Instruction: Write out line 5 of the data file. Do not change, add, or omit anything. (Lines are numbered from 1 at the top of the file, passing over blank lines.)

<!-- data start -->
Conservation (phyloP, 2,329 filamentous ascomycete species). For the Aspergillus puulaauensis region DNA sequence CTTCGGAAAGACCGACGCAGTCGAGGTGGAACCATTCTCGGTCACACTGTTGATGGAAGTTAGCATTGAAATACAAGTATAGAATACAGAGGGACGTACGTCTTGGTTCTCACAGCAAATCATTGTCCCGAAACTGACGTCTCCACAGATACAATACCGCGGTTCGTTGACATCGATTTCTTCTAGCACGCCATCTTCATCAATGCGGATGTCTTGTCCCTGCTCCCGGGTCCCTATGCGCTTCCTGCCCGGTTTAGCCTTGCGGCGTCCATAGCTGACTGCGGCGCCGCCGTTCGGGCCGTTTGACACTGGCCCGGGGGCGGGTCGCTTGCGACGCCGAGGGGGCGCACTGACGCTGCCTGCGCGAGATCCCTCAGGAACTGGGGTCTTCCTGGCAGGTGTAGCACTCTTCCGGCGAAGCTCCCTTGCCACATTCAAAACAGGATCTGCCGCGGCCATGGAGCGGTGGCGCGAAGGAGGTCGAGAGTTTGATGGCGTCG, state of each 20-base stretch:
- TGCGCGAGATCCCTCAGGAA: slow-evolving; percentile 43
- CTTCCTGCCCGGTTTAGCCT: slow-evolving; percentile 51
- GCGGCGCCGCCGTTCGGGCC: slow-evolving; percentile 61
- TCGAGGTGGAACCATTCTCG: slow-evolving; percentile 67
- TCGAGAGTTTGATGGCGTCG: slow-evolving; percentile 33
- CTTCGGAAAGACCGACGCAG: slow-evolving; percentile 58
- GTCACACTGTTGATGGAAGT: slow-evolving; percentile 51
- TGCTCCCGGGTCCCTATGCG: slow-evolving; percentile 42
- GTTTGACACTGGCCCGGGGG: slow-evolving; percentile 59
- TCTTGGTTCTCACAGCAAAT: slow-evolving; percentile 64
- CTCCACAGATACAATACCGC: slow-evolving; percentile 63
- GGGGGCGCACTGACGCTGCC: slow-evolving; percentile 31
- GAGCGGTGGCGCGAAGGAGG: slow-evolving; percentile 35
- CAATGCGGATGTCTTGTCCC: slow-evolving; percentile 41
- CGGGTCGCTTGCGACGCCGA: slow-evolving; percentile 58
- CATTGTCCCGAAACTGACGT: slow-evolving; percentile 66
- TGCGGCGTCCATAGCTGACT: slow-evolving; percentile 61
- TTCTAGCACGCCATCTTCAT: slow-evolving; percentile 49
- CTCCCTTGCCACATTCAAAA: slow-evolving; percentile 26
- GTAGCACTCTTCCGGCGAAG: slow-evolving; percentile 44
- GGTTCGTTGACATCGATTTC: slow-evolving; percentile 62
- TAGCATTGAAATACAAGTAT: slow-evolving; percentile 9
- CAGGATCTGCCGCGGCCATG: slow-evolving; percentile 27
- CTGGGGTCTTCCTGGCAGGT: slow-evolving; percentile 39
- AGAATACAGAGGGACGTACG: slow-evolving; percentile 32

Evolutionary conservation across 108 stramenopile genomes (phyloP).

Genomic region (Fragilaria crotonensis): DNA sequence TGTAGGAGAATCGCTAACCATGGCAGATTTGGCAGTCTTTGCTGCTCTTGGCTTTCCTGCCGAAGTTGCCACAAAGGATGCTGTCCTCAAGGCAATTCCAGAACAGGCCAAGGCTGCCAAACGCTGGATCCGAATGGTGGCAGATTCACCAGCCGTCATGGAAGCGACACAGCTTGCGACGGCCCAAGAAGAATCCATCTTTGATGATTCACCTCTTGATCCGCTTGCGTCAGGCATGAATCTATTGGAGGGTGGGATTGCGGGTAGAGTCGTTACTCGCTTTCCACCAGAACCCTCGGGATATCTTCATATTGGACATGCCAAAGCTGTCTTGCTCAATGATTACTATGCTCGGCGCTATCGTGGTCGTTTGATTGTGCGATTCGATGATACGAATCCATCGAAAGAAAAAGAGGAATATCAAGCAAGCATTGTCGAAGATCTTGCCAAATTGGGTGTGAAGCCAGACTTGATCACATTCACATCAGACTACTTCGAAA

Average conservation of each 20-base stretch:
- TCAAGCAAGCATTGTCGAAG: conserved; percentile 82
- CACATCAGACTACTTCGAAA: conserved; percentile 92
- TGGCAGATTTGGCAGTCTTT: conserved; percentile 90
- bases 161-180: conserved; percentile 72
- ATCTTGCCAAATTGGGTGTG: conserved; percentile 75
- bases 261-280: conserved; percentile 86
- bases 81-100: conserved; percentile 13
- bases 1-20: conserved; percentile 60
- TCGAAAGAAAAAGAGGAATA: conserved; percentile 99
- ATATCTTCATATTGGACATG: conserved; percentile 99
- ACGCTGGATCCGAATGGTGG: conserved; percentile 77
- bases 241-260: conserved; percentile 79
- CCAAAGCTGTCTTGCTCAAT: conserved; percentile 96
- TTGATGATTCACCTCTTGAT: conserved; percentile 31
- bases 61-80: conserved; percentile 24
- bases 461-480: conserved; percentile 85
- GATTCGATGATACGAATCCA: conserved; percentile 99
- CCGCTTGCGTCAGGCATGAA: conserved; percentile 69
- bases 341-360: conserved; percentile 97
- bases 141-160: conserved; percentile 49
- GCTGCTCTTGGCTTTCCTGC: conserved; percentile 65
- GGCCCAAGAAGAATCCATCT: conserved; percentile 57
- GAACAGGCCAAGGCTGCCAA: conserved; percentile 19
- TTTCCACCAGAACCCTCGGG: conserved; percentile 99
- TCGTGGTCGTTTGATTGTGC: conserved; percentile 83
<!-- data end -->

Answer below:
- TCGAGGTGGAACCATTCTCG: slow-evolving; percentile 67